Registration Dossier

Administrative data

Workers - Hazard via inhalation route

Systemic effects

Acute/short term exposure
DNEL related information

Local effects

Acute/short term exposure
DNEL related information

Workers - Hazard via dermal route

Systemic effects

Acute/short term exposure
DNEL related information

Workers - Hazard for the eyes

Additional information - workers

Poly alpha olefins and their respective structural analogues were not acutely toxic when administered via oral or dermal routes in several animal studies. Hence, these substances do not meet the classification and labelling criteria for acute oral or dermal toxicants as defined by EU DSD/DPD 67/548/EEC or CLP EU Regulation 1272/2008 (GHS aligned) criteria; therefore DNELs were not derived for these endpoints.

 

The available acute inhalation toxicity data indicate that some poly alpha olefins (viscosity <15 cSt at 40 ° C, average carbon number <C-30) are acutely toxic in experimental animal studies with inhalation LC50 values consistent with EU labelling requirements for Xn/R20 (Directive 67/548 EEC) or Acute Tox. 4, H332 (Regulation 1272/2008); a DNEL is required for substances meeting these physico-chemical criteria or where experimental data indicate a LC50 below 5 mg/L. However test data available for other samples with kinematic viscosity >15 cSt at 40 °C and an average C-number of 30 or higher return LC50 values in excess of 5 mg/L; no classification or DNEL is required for these substances.

 

Based on the reported kinematic viscosity and carbon number for 1-tetradecene, polymer with 1-dodecene, distn. residues, C36 -84 fraction (consisting of 50 wt% or more of the species of the same M. Wt.) (39.57 cSt, C-36 -84), this substance is not considered an acute inhalation hazard; therefore acute inhalation DNELs are not required.

 

Regulatory classification and labeling for aspiration toxicity relies on the measured or calculated kinematic viscosity of a substance at 40°C rather than results from toxicological studies with animals. The reported kinematic viscosity value for 1-tetradecene, polymer with 1-dodecene, distn. residues, hydrogenated, C36 -84 fraction (consisting of 50 wt% or more of species of same M Wt) at 40°C is 39.57 cSt (INEOS, 2010). This value exceeds the discriminating thresholds for classification for aspiration toxicity under EU Dangerous Substance Directive 67/548/EEC (< 7 cSt) and under CLP Regulation 1272/2008 (GHS aligned) (< 20.5 cSt). Therefore, 1-tetradecene, polymer with 1-dodecene, distn. residues, hydrogenated, C36 -84 fraction (consisting of 50 wt% or more of species of same M Wt) is not classified for aspiration toxicity. A DNEL is neither feasible nor appropriate for this endpoint.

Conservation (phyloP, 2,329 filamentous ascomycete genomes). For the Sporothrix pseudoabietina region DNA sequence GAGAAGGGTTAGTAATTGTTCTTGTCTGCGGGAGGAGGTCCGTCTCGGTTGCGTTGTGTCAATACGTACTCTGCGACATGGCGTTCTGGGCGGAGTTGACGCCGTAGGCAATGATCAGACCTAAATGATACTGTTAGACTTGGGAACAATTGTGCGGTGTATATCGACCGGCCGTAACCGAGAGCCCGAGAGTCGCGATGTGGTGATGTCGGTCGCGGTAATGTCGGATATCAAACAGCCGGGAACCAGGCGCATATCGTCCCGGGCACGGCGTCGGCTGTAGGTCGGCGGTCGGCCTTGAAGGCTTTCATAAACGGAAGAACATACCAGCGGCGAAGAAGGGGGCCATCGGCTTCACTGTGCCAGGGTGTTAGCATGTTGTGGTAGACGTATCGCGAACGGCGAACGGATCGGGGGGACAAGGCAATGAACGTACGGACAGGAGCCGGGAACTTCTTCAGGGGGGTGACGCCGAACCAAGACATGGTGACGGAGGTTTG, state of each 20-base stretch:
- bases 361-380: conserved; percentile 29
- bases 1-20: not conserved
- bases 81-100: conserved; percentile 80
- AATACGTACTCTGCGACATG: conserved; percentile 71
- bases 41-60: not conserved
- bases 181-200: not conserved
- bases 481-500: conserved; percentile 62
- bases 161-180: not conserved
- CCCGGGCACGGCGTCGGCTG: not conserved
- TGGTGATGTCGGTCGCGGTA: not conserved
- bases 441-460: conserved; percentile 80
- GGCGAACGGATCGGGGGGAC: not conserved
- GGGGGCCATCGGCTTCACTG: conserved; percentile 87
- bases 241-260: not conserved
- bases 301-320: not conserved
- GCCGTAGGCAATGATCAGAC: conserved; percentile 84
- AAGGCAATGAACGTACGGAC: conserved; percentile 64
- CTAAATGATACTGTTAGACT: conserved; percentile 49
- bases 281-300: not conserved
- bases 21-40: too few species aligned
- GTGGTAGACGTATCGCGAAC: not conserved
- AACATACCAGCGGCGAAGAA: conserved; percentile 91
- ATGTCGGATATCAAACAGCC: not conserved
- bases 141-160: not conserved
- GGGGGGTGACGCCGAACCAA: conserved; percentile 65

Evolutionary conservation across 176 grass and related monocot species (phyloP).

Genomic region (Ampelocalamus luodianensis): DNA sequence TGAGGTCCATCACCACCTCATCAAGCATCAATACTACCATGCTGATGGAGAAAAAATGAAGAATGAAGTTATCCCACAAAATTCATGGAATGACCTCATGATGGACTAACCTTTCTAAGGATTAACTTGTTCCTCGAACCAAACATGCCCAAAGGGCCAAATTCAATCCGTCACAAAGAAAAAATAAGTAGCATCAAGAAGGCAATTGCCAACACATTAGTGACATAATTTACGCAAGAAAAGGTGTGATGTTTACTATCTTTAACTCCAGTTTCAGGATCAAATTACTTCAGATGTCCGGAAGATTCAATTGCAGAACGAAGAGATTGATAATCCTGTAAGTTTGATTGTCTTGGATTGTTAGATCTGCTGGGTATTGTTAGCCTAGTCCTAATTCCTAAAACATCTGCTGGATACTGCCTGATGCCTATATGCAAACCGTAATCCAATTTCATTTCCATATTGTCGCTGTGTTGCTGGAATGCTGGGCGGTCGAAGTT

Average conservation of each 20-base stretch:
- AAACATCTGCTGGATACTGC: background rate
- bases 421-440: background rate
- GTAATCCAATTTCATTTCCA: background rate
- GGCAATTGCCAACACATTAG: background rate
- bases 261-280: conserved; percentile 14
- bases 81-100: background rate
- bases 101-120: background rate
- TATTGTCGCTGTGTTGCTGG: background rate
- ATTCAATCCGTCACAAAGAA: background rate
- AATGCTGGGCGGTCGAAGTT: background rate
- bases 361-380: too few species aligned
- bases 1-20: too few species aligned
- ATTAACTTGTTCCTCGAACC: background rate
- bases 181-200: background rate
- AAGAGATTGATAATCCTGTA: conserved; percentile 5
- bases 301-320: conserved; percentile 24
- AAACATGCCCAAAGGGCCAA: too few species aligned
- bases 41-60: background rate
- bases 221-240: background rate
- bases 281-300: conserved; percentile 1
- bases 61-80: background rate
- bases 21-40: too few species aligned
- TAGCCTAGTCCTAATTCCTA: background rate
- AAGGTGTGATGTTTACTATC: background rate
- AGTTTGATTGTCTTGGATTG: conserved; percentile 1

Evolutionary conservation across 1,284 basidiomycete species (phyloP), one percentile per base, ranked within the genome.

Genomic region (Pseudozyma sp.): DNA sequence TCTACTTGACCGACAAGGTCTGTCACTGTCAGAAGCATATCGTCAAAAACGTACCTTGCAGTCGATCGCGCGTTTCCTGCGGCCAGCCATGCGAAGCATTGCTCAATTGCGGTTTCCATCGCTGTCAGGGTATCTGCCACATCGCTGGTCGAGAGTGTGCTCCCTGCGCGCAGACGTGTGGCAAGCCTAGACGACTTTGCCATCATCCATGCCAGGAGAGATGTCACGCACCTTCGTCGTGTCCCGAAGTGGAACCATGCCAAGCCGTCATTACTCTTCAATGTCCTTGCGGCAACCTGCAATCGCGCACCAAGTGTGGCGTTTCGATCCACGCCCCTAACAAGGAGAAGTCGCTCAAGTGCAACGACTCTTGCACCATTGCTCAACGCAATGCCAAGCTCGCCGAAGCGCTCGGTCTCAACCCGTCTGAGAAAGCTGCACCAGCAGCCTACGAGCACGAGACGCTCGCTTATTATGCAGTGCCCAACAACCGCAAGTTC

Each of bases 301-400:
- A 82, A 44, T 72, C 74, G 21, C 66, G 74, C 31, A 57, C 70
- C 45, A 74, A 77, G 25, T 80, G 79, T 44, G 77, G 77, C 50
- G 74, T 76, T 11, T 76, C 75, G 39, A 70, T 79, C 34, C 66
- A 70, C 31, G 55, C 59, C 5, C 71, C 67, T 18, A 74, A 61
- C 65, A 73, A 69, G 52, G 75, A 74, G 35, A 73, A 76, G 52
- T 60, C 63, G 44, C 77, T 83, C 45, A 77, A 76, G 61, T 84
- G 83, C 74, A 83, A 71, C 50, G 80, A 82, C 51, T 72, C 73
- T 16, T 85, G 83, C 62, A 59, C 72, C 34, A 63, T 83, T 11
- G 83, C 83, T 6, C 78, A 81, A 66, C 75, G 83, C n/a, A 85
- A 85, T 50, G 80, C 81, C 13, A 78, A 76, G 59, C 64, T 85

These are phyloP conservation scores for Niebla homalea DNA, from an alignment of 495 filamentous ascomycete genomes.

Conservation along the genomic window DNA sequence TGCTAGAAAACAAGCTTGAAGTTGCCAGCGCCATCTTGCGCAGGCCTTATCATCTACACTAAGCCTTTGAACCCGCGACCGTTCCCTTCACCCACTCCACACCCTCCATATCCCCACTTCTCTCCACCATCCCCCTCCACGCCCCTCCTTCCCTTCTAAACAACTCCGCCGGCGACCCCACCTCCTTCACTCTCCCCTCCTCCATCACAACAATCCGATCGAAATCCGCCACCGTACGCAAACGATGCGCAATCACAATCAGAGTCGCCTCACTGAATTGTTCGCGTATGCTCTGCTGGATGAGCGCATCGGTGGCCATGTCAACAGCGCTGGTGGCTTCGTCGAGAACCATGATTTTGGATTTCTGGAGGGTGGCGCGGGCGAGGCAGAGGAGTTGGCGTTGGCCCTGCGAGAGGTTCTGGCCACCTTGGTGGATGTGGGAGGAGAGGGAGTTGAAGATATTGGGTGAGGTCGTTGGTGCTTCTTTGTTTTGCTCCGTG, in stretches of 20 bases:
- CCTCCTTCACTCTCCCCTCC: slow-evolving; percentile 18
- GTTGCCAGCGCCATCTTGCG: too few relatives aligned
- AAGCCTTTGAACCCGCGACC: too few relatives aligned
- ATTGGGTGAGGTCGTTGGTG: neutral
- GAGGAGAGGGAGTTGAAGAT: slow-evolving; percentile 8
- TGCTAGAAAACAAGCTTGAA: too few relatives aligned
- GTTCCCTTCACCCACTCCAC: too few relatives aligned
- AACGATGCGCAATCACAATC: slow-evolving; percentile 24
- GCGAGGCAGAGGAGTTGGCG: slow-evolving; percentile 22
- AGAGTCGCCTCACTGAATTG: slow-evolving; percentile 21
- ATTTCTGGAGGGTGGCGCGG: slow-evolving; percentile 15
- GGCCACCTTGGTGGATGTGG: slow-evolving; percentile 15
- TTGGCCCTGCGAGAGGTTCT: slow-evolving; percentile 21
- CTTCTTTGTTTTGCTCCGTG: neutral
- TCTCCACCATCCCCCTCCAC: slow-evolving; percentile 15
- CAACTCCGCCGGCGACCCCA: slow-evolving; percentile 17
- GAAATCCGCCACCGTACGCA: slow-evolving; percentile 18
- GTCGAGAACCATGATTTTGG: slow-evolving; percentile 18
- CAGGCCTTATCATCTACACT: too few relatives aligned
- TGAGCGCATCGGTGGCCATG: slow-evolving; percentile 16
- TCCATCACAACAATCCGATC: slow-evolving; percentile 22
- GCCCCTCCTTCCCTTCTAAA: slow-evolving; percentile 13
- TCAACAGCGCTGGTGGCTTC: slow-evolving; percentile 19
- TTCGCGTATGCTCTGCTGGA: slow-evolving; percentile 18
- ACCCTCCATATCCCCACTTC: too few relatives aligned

A one-generation reproductive toxicity study in which Alkane 4 (a structural analogue to 1-decene trimer, hydrogenated and tetramers) was administered via oral gavage to rats showed no adverse effects on fertility or development at the highest dose tested of 1000 mg/kg bw/day (Knox et al., 2007). Additionally, rats exposed to Ethylflo 166 (1-decene homopolymer hydrogenated) in utero were again treated with Ethyflo 166 for an additional 91 days beginning 22 days after birth (Daniel, 1994). There were no treatment-related effects reported at the highest dose tested (1000 mg/kg bw/day) in the parental generation, offspring at birth, or following 91 days of subsequent oral exposure. The weight of evidence presented by these studies suggests that poly alpha olefins, as a group, are unlikely to present a significant hazard potential to fertility and development; therefore no DNEL for reproductive toxicity is necessary. 

 

Workers

 

A worker-DNELlong-term for dermal route-systemicand worker-DNELlong term for inhalation route-systemicwere not derived for poly alpha olefins because no adverse findings relevant to human health risk assessment were found in several, good quality, high reliability repeated dose studies with these substances at doses at or exceeding a limit dose of 1000 mg/kg bw/day (Daniel, 1994, Cooper, 1995, and Knox et al., 2007). These results indicate that poly alpha olefins, as a class, possess an inherently low hazard potential with regard to human health. Therefore, derivation of DNELs is unnecessary. A worker-DNELlong-term for oral route-systemic was not calculated for poly alpha olefins because oral exposure to these substances was not considered a relevant route of exposure for a worker population in a workplace setting.

 

General Population - Hazard via inhalation route

Systemic effects

Acute/short term exposure
DNEL related information

Local effects

Acute/short term exposure
DNEL related information

General Population - Hazard via dermal route

Systemic effects

Acute/short term exposure
DNEL related information

General Population - Hazard via oral route

Systemic effects

Acute/short term exposure
DNEL related information

General Population - Hazard for the eyes

Additional information - General Population

General population

General population DNELs for acute effects were not derived because no relevant hazard was apparent from the available toxicological data.

 

A general population-DNELlong-term for oral route-systemic, general population-DNELlong-term for dermal route-systemic, and general population-DNELlong term for inhalation route-systemicwere not derived for poly alpha olefins because no adverse findings relevant to human health risk assessment were found in several, good quality, high reliability repeat dose studies with these substances at doses at or exceeding a limit dose of 1000 mg/kg bw/d (Daniel, 1994, Cooper, 1995, and Knox et al., 2007). These results indicate that poly alpha olefins, as a class, possess an inherently low hazard potential with regard to human health. Therefore, derivation of DNELs is unnecessary.